Phoenix Flights Grounded Because It's Literally Too Hot to Fly Planes

Temperatures expected to approach 120 degrees Fahrenheit; smaller regional jets cannot fly once temperatures hit 118 degrees

File photo: A jet seen through heat ripples as it lands at Phoenix's Sky Harbor International Airport.
File photo: A jet seen through heat ripples as it lands at Phoenix's Sky Harbor International Airport. Matt York/AP

Airlines canceled flights in Phoenix and doctors urged people to be careful around concrete, playground equipment and vehicle interiors Monday as a punishing heat wave threatens to bring temperatures approaching 120 degrees to parts of the Southwestern U.S.

American Airlines canceled nearly 40 flights on Tuesday in Phoenix operated by regional jets because of the heat. The airline also said it will allow Phoenix passengers flying during the peak heat Monday through Wednesday to change flights without a fee.

American Airlines spokesman Ross Feinstein said the smaller regional jets flown by its partners can’t operate once the temperature hits 118. That maximum is set by Bombardier, the manufacturer.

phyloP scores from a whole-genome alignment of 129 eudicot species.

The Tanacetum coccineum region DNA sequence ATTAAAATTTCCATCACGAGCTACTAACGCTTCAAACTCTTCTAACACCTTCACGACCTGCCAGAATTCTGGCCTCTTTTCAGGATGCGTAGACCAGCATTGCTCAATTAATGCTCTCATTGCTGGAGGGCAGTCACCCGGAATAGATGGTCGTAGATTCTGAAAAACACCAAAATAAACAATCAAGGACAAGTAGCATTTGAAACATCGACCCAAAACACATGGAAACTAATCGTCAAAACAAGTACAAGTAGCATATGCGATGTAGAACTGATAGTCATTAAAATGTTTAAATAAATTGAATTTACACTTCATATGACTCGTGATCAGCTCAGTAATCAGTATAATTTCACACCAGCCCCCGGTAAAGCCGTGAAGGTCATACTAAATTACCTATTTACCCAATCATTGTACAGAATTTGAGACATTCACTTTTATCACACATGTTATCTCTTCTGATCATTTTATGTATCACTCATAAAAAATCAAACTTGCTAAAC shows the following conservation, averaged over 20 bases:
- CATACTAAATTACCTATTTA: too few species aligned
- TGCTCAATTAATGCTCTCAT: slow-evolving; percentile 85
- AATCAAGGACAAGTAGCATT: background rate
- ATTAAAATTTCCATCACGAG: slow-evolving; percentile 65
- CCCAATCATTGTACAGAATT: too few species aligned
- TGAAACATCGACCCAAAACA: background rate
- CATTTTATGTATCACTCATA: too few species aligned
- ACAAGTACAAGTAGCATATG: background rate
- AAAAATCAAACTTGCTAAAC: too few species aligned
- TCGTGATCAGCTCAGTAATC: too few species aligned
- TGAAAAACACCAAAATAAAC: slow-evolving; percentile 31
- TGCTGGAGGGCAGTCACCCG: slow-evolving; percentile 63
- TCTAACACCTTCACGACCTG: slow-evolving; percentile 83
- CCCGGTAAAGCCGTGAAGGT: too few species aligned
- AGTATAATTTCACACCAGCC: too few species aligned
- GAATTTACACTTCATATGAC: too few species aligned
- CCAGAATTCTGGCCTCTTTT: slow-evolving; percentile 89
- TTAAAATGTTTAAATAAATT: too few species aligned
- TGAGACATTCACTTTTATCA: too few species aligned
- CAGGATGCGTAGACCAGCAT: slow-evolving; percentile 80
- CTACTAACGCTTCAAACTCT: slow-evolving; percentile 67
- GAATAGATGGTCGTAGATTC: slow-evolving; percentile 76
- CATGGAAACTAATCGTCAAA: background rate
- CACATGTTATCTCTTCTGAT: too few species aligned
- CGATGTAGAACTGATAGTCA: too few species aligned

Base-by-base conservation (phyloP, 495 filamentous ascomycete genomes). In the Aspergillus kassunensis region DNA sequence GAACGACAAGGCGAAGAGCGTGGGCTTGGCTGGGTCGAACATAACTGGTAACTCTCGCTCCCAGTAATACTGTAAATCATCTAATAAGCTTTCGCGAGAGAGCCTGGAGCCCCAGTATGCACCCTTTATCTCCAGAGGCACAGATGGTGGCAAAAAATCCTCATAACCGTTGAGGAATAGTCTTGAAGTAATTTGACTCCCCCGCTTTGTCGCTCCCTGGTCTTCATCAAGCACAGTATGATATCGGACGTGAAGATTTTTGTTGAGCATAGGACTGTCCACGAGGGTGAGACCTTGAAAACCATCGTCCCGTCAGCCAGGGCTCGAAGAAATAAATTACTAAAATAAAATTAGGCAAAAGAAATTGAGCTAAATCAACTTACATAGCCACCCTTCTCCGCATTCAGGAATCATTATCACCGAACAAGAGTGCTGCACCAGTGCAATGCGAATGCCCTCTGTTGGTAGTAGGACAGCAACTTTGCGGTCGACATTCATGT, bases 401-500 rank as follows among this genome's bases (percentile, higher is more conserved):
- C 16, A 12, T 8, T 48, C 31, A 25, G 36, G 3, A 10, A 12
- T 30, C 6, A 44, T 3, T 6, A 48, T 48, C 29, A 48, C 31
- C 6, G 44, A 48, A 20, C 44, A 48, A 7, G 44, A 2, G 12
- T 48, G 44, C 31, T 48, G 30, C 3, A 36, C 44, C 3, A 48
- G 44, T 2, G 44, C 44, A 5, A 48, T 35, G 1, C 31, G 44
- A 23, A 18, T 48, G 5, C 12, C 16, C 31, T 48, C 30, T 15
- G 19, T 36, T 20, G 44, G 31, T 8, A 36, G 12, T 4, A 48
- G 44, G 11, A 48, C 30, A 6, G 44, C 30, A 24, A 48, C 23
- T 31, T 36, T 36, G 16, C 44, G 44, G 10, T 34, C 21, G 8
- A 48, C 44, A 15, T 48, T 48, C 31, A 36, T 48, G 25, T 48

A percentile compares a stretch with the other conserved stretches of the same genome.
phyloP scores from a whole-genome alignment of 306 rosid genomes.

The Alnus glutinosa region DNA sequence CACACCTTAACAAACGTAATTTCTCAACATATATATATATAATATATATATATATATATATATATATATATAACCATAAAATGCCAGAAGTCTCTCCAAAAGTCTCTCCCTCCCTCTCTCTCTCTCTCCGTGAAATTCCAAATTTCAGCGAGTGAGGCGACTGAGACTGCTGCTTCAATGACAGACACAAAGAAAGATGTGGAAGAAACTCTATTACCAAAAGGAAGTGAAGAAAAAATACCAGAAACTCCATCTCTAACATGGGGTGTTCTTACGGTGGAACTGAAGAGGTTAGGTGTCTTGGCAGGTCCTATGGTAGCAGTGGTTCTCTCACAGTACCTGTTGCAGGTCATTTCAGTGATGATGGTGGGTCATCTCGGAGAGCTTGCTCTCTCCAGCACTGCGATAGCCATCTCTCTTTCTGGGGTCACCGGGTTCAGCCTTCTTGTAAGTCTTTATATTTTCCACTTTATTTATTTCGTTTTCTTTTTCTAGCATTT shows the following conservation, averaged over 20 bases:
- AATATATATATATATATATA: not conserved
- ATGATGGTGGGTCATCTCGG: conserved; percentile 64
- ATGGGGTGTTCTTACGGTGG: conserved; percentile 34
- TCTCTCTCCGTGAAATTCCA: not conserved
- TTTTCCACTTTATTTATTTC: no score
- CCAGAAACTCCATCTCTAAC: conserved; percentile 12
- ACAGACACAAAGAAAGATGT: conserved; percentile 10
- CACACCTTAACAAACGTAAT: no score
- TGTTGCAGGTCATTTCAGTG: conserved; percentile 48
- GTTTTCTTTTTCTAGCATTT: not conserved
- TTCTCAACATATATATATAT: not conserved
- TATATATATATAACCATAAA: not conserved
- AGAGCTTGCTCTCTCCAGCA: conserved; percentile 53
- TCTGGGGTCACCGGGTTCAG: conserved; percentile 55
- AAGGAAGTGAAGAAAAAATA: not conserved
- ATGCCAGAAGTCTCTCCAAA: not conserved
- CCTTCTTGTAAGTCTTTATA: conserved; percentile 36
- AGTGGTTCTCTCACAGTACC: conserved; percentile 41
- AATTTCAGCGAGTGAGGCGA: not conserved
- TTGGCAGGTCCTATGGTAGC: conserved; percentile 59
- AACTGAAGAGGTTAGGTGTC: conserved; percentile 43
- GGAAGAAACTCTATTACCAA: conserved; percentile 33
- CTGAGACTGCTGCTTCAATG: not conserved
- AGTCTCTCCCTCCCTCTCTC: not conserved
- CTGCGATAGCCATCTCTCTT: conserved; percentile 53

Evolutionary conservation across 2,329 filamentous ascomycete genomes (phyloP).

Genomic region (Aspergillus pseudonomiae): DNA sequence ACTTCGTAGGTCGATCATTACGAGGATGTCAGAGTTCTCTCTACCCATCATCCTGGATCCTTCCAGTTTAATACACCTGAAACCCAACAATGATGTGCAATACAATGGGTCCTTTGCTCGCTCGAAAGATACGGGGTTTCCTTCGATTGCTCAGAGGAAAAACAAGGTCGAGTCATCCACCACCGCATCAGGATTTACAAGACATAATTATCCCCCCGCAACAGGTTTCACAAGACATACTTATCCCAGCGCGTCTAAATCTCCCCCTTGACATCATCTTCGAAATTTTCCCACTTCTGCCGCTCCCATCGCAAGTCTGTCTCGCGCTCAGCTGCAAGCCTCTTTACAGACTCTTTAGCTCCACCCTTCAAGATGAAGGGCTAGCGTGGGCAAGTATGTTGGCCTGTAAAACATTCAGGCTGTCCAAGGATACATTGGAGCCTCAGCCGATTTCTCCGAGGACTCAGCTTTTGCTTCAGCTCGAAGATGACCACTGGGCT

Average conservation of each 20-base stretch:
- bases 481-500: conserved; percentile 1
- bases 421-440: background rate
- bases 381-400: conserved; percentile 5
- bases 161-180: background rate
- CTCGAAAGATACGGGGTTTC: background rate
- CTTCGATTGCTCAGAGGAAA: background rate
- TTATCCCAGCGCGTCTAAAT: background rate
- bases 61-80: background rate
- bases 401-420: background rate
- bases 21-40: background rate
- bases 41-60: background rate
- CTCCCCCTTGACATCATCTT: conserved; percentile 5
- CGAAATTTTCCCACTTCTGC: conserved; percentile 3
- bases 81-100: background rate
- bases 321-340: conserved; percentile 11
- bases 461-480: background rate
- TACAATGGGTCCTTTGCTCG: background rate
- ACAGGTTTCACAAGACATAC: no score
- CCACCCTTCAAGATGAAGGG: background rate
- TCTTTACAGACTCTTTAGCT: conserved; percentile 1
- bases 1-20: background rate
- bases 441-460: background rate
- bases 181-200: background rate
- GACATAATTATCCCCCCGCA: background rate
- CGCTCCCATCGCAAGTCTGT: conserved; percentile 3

Larger airliners made by Boeing and Airbus have higher maximum operating temperatures, but airlines still need to closely monitor the weight of the jets during the heat.

Feinstein said the carrier began limiting sales on some flights to prevent the planes from exceeding maximum weight for safe takeoff in the hot conditions. Airlines can use other strategies for limiting weight during hot weather, such as not fueling completely, then making a refueling stop.

 A study in the journal Nature Climate Change published on Monday said that the number of extreme heat waves was expected to climb to affect half of the Earth's population by the year 2100.